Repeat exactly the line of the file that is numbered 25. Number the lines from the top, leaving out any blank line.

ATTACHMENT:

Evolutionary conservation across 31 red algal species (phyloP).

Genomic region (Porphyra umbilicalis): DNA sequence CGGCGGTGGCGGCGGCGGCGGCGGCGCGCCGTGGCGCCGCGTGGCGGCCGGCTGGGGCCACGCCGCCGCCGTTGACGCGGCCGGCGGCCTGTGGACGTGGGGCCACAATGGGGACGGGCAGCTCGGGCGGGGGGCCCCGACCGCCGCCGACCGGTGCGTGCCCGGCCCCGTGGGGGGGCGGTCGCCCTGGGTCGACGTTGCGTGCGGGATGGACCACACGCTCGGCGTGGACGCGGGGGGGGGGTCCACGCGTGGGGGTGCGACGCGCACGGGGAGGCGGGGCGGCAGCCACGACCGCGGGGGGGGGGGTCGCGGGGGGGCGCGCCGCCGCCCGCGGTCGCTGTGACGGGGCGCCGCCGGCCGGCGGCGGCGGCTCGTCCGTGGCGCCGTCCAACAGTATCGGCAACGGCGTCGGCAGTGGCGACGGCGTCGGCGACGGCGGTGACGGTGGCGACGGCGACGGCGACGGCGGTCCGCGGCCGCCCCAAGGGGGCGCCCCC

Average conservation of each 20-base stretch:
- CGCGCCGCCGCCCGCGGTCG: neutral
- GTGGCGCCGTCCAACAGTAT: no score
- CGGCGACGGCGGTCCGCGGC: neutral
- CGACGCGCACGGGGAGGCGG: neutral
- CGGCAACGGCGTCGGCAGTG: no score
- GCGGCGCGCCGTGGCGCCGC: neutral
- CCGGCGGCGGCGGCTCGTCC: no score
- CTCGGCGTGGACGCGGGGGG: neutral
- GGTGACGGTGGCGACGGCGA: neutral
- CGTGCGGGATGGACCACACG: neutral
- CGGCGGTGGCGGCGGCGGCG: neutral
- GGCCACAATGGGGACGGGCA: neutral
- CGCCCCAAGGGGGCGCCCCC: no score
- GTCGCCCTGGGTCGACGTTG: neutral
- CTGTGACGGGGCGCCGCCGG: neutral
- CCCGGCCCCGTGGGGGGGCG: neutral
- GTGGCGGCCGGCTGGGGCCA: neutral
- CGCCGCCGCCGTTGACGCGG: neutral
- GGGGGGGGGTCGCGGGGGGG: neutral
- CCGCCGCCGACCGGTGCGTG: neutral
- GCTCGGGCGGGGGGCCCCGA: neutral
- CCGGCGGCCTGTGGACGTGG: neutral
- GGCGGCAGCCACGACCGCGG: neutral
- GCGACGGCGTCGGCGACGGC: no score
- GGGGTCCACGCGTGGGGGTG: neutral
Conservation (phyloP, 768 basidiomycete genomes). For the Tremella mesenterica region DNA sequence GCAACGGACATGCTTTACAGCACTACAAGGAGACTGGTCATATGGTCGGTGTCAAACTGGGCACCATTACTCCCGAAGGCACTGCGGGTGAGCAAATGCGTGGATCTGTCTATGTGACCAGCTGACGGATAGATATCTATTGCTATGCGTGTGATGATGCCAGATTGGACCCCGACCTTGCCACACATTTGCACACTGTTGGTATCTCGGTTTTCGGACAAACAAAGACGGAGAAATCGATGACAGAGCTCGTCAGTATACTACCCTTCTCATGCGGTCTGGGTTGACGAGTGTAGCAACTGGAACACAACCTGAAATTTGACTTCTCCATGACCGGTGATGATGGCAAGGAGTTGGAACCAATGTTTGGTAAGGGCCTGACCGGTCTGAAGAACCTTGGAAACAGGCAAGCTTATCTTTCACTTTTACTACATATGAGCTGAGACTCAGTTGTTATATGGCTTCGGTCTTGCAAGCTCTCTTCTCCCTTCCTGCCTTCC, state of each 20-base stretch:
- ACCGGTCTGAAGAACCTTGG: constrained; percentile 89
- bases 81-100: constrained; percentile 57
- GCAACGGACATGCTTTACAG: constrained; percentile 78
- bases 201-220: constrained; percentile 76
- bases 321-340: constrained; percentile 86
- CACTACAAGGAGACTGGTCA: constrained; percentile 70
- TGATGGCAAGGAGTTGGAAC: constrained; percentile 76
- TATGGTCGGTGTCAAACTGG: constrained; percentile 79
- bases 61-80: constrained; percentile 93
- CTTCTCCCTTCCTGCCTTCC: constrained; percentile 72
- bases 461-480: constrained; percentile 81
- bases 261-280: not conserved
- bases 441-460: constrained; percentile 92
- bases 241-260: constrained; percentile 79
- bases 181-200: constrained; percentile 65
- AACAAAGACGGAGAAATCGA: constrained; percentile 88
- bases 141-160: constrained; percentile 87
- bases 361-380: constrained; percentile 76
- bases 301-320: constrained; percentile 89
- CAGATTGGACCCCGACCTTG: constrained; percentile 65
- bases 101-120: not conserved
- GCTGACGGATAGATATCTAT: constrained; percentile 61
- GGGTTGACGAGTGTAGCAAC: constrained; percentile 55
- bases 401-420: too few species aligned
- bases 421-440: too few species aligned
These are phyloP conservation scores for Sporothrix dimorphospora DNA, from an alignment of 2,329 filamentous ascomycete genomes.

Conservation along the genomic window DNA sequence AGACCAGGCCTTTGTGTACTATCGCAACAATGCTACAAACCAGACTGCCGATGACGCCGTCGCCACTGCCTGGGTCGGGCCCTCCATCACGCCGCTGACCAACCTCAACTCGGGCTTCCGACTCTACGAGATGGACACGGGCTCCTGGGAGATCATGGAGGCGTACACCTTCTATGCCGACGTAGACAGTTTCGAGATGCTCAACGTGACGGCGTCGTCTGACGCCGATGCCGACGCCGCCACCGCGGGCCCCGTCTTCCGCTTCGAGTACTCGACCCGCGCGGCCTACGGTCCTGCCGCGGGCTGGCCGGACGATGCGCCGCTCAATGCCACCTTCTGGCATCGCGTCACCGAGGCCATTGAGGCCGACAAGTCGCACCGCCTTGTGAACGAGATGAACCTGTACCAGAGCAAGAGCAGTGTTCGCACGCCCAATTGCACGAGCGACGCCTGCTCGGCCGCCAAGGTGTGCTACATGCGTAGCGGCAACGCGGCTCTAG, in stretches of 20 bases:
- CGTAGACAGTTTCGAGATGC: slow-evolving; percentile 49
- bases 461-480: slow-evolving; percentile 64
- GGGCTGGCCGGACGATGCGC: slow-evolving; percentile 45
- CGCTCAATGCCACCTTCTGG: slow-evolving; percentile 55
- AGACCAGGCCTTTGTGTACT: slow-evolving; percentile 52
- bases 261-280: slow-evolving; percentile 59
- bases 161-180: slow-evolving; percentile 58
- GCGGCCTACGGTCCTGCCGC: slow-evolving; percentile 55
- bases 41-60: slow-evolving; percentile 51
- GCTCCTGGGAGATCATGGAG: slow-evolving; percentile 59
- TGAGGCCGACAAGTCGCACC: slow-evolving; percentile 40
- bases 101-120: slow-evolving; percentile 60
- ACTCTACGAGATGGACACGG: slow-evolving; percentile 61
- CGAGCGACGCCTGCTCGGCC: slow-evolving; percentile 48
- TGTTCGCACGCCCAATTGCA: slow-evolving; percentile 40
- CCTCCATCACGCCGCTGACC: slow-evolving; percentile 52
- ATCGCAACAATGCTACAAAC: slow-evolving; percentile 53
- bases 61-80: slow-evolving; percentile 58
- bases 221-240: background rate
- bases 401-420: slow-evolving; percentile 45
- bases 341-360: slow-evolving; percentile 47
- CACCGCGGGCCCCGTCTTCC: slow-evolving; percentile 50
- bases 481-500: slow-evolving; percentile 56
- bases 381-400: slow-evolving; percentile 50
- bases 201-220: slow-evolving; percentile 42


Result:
- CCGGCGGCCTGTGGACGTGG: neutral